The judiciary of Massachusetts has been divided across three levels: the Supreme Judicial Court which is the governing, apex judicial entity in the state, the appeal courts and the trial courts that handle the bulk of all civil and criminal matters entering the legal machinery of the area. The tribunals on every rung have their own distinctive set of powers and jurisdiction.
The trial courts: These are the largest part of the judicial hierarchy of the state and at the base of the legal pyramid. All cases, whether civil or criminal are started in these court rooms. So, these tribunals handle an array of matters from petition for arrest warrants to civil matters that involve suing a service provider for monetary compensation.
Trial courts are further divided into 7 departments that have been granted the authority to handle specific types of matters although many of these lower tribunals share jurisdiction with other trial courts. For instance, divorces are tackled by family courts while cases involving wills and inheritance are heard by probate courts. However, most criminal and civil cases are heard by district and superior courts.
The MA Superior Courts:These tribunals hear civil cases where the compensation amount exceeds $25,000. The damages claimed also have to be real and not speculative. For instance, if you are claiming damage to your house to the tune of $2500 but are expecting the neighbor to also hand you an additional $22,500 for emotional distress, the matter will quickly be bundled over to the district court. Criminal trials are also taken to superior courts and they can be decided on by the judge or the jury depending on the sparring parties. There are 20 superior courts across Massachusetts.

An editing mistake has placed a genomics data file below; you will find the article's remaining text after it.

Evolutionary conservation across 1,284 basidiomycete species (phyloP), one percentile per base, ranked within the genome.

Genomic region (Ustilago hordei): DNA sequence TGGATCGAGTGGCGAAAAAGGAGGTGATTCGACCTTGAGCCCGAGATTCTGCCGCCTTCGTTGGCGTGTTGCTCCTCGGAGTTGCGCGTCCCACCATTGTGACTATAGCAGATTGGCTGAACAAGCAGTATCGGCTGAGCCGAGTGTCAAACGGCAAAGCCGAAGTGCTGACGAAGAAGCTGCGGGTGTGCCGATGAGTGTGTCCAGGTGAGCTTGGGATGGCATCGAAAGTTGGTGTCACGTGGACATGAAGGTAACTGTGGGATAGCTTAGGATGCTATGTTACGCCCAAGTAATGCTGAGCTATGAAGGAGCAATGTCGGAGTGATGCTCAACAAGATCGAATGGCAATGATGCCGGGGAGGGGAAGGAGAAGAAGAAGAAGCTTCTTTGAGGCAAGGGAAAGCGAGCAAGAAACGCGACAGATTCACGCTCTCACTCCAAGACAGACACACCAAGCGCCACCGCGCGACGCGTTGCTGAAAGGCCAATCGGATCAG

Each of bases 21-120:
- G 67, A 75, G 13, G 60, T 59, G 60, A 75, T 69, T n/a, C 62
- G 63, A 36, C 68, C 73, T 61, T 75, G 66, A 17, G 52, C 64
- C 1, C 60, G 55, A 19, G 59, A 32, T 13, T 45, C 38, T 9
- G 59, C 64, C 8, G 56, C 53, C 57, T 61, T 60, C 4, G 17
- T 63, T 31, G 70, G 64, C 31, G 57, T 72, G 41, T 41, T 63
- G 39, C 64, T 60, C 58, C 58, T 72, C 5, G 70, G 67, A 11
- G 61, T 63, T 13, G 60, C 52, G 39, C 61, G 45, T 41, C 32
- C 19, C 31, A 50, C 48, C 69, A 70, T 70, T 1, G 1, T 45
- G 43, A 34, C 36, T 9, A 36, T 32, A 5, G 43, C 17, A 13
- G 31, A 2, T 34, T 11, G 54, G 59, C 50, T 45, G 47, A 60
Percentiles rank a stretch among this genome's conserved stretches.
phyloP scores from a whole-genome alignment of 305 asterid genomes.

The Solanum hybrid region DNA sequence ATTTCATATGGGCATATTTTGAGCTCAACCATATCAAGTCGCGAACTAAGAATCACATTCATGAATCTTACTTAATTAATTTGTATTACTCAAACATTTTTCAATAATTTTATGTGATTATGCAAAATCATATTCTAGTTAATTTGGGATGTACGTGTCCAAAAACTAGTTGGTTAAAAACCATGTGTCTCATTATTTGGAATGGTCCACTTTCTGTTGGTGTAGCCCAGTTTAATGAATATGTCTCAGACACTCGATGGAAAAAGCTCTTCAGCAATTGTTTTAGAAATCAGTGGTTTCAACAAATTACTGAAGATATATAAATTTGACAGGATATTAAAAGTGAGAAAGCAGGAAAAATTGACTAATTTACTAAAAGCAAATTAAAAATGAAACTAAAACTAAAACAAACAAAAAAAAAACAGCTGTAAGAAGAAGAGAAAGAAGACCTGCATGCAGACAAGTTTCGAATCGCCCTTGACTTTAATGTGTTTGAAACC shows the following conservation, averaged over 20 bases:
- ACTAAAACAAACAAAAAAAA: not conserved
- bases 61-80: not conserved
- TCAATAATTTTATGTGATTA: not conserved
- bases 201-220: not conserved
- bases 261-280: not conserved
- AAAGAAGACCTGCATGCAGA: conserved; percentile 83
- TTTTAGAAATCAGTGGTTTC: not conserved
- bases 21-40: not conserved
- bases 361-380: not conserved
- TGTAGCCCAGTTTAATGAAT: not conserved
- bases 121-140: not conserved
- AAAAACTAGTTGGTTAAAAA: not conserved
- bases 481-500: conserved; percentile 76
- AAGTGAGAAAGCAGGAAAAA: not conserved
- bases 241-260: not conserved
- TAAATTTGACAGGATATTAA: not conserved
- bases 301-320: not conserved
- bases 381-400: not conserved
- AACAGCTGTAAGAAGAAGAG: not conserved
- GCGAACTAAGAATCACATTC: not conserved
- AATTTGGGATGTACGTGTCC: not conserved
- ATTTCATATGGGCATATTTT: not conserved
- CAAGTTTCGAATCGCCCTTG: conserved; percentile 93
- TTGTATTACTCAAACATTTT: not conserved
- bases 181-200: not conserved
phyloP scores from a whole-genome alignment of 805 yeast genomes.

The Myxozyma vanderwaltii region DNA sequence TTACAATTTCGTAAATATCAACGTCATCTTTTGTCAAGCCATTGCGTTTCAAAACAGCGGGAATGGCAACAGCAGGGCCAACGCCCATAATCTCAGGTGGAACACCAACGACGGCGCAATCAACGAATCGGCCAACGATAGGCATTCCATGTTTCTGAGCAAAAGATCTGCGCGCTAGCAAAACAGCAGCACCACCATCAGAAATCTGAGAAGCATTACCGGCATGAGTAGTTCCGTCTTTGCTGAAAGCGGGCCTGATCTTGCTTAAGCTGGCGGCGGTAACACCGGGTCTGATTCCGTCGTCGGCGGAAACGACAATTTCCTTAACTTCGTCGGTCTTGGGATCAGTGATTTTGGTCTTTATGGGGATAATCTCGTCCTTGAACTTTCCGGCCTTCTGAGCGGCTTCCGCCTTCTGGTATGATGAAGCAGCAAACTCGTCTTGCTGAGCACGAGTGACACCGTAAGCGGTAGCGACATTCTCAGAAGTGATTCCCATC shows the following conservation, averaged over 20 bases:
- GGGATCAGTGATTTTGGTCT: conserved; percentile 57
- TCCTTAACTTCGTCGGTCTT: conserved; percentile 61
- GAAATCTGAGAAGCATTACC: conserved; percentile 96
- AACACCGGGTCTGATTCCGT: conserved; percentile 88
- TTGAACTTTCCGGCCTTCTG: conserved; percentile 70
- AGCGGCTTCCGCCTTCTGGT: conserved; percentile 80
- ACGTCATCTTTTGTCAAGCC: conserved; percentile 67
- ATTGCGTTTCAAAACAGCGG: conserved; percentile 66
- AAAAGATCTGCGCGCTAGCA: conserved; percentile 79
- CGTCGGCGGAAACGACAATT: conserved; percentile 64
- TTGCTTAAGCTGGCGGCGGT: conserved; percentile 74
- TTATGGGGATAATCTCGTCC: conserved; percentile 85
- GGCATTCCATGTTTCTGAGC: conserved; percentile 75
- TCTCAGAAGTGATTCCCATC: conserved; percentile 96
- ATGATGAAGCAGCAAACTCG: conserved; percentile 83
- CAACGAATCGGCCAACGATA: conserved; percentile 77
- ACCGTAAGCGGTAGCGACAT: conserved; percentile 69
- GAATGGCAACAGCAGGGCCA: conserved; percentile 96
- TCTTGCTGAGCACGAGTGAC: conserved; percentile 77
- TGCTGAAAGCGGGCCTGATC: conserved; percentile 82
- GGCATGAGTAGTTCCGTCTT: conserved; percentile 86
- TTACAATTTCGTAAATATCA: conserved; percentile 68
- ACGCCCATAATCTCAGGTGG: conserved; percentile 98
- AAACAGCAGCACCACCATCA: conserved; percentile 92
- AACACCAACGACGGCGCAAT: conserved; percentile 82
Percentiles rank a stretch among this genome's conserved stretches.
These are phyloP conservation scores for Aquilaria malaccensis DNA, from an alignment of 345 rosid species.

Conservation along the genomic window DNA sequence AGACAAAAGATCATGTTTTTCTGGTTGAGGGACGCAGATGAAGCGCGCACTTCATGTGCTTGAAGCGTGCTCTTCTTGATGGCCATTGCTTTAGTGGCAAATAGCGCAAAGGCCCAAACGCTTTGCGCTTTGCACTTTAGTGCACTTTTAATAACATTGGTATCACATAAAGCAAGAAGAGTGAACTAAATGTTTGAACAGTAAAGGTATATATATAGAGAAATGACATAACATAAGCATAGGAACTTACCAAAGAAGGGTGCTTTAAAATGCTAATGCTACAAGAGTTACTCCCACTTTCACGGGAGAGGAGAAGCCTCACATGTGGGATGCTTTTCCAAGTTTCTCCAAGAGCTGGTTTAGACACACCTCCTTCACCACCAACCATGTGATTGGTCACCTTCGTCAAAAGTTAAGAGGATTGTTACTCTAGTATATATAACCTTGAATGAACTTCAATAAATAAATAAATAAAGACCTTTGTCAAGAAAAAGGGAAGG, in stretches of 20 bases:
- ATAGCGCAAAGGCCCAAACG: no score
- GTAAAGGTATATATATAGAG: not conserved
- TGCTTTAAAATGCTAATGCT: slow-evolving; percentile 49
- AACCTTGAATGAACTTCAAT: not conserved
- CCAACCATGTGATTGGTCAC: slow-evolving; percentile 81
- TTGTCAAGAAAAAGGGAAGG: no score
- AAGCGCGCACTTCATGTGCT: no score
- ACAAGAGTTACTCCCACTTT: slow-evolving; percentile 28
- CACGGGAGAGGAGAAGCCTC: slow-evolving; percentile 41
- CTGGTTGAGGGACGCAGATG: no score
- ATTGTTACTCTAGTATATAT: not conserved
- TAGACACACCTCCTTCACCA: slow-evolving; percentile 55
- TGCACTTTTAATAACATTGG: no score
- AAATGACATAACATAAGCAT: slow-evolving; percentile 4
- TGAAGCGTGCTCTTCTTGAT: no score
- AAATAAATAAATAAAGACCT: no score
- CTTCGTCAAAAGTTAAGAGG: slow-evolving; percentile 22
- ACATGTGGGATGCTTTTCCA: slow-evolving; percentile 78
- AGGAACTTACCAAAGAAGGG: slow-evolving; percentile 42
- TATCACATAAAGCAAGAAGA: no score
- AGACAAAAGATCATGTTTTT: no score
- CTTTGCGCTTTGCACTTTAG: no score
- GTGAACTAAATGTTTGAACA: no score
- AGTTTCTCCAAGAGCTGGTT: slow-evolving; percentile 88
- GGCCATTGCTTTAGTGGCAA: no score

MA District Courts: When it comes to civil matters, there is no upper limit placed on the compensation amount. District Courts handle the bulk of the state’s civil and criminal cases with more than 168 justices serving the tribunals at this level. As far as criminal matters are concerned, district courts will only hear misdemeanor cases where the penalty involves a prison term of less than 5 years. Most cases are bench trials although in some matters, the defense and prosecution are given the right to choose between jury and bench trials. There are 69 district courts all across MA.
Other trial court departments in the state: Other tribunals at the trial court level which are considered departments of this court include:a land court which exclusively handles matters pertaining to real property, a juvenile court that hears matters involving children, housing courts which deal with tenant and landlord disputes, the Boston Municipal court that primarily tackles cases brought forward from the Suffolk County, Boston area and a probate and family court.
The Court of Appeals of Massachusetts is the tribunal that people approach when they are less than satisfied with the verdict of a district or superior court. Usually, only a small percentage of civil cases are appealed. In contrast, criminal matters are frequently taken to the higher tribunal for a reconsideration of the verdict.
The primary responsibility of this tribunal is to correct any legal errors that may have occurred during the course of the trial. So, cases are not reheard at this point hence there are no jurors. Instead, all matters that go to the appellate court are heard by a panel of 3 judges. The MA Court of Appeals is located in Boston and all reviews from lower tribunals are taken to this court except for those involving first degree murder charges.
The Supreme Court
This is the apex tribunal of the state that has original and discretionary jurisdiction. By law all first degree murder case reviews are handled directly by the Supreme Judicial Court. This tribunal plays an important role in shaping the laws of the state and protecting the rights of the citizens. One of its core responsibilities is to interpret laws passed by the parliament and ensure that these are implemented.